If Treasuries Are Manipulated, Good Luck Finding Any CopsMatthew Leising
The last time regulators took a hard look at how Wall Street trades Treasuries, a little company called Google Inc. was just starting out.
That was 1998, and the technological leaps since then -- including ones that are now transforming bond markets -- have left government overseers in the dust. In particular, executives from three of the biggest market-making firms say an electronic bait-and-switch tactic known as spoofing, which is already the focus of a manipulation allegation at a futures exchange, needs to be investigated in cash Treasuries.
Rules first enacted in 1986 that have gone virtually untouched for a decade and a half are allowing computerized firms to outmaneuver less-savvy rivals and, some executives assert, manipulate prices. They say a lack of cohesive regulation and technology to monitor high-frequency traders is making the world’s biggest government bond market more dangerous for everyone.
“The lack of transparency to the regulators, let alone the public, is the biggest concern,” said Kevin McPartland, head of market structure and research at Greenwich Associates in Stamford, Connecticut. “It feels hypocritical that the government debt market is the one not being looked at.”
The three market-making executives, who asked not to be named because they aren’t authorized to speak publicly, say they have no idea where to take allegations of spoofing in cash Treasuries. No single regulator in that $12.3 trillion market has the authority or expertise to assess evidence of illicit practices such as those in an arbitration case at one of the world’s biggest exchange operators, Chicago-based CME Group Inc., the market makers said.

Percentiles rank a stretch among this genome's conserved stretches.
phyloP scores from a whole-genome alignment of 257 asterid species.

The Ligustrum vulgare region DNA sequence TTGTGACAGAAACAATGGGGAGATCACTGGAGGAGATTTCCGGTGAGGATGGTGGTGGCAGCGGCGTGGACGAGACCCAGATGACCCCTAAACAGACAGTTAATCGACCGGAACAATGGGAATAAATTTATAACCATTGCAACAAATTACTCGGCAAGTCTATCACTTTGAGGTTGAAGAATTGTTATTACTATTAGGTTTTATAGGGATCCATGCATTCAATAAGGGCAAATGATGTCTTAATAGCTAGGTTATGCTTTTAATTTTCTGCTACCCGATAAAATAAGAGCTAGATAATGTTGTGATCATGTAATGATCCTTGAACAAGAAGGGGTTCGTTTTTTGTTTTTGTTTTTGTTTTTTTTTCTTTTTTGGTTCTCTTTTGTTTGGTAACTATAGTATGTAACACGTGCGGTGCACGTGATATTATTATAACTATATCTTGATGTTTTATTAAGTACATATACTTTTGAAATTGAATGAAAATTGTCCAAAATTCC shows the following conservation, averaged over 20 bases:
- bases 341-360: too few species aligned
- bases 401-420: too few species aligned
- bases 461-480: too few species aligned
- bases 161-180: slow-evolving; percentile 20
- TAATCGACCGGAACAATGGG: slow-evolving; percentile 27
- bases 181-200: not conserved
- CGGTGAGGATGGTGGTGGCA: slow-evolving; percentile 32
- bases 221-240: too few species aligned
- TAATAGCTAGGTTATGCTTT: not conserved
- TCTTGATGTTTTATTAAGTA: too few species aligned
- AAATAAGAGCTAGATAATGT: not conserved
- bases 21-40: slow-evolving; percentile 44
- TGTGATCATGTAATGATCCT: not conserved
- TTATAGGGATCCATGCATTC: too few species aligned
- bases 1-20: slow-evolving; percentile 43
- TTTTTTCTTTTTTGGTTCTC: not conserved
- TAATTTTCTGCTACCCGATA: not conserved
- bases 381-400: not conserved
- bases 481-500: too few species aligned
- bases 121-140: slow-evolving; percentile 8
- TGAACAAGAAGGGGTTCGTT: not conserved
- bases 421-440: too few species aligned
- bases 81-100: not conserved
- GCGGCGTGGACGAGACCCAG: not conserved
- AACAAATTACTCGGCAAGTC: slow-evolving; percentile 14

Spoofers try to make money by feigning interest in buying or selling at a certain price, creating the illusion of demand in an attempt to get other traders to move the market. The spoofer cancels the original trade and buys or sells at the new price to make a profit. It’s sometimes called “pull and hit.”
In the CME complaint, a Chicago trading firm called HTG Capital Partners LLC filed an arbitration claim asserting damages from a pattern of canceled bids and offers allegedly meant to mislead traders in Treasury futures, according to people familiar with the matter. Allston Trading LLC, a Chicago-based proprietary trading firm, was identified by CME in that arbitration as a counterparty to the HTG transactions, according to people familiar with the matter. The arbitration is ongoing.
Ellen Resnick, an Allston spokeswoman, declined to comment.
In submissions to the Commodity Futures Trading Commission, CME’s regulator, an executive with one market-making firm presented evidence of near-identical trading patterns in cash Treasuries, according to one of the people. Records show parallel trades occurring in Chicago and the biggest Treasury bond platforms in New Jersey faster than the speed of light permits information to flow between those two locations, the people said.